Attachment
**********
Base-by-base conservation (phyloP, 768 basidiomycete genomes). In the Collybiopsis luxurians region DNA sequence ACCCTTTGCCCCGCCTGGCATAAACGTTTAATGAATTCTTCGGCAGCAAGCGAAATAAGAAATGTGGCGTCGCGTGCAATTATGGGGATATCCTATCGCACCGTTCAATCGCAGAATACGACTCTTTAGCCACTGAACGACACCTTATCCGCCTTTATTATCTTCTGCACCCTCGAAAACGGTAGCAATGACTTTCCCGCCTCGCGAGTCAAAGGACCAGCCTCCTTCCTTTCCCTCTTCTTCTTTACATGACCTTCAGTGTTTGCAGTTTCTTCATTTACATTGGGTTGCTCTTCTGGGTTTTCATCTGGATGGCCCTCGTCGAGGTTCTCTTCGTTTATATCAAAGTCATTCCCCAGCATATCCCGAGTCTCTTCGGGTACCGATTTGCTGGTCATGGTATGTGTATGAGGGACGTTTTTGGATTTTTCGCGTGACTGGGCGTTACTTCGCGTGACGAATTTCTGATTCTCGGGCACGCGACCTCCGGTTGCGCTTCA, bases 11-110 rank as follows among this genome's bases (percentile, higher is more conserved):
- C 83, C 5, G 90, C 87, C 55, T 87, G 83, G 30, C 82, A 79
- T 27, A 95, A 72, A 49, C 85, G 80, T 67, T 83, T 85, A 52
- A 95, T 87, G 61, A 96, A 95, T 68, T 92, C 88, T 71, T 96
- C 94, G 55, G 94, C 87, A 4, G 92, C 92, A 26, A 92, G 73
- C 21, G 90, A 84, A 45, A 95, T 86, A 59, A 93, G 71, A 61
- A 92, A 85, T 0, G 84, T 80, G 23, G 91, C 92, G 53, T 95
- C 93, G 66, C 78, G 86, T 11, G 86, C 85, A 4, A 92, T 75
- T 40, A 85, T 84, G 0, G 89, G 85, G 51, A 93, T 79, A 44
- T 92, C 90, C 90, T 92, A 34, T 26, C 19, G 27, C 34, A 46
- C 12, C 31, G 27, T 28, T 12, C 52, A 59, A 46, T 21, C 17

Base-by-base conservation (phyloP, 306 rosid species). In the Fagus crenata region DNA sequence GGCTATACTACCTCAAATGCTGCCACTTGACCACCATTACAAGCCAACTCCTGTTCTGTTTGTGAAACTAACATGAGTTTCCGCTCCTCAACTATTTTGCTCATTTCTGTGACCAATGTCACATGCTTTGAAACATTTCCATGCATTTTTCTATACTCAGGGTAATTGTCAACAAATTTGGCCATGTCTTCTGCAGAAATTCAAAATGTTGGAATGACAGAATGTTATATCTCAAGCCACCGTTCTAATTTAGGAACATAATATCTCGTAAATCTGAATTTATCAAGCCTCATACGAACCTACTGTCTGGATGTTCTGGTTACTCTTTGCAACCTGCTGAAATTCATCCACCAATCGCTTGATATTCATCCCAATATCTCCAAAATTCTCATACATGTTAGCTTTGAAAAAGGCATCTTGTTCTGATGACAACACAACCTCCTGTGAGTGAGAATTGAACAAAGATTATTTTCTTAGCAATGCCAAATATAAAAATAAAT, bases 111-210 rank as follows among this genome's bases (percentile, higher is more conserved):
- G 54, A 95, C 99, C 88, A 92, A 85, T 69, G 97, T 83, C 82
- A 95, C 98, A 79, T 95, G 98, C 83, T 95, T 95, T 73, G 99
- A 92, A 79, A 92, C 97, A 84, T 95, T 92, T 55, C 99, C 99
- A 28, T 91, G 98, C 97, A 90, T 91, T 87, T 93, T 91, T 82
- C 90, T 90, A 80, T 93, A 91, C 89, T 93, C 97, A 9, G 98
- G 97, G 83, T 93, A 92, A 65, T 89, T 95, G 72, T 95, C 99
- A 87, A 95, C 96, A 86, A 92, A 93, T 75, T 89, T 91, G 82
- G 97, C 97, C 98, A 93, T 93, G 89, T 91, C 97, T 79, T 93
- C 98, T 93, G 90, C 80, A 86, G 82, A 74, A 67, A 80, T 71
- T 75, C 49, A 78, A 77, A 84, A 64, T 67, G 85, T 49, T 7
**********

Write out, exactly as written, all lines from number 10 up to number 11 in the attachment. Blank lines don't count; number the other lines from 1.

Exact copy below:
- T 92, C 90, C 90, T 92, A 34, T 26, C 19, G 27, C 34, A 46
- C 12, C 31, G 27, T 28, T 12, C 52, A 59, A 46, T 21, C 17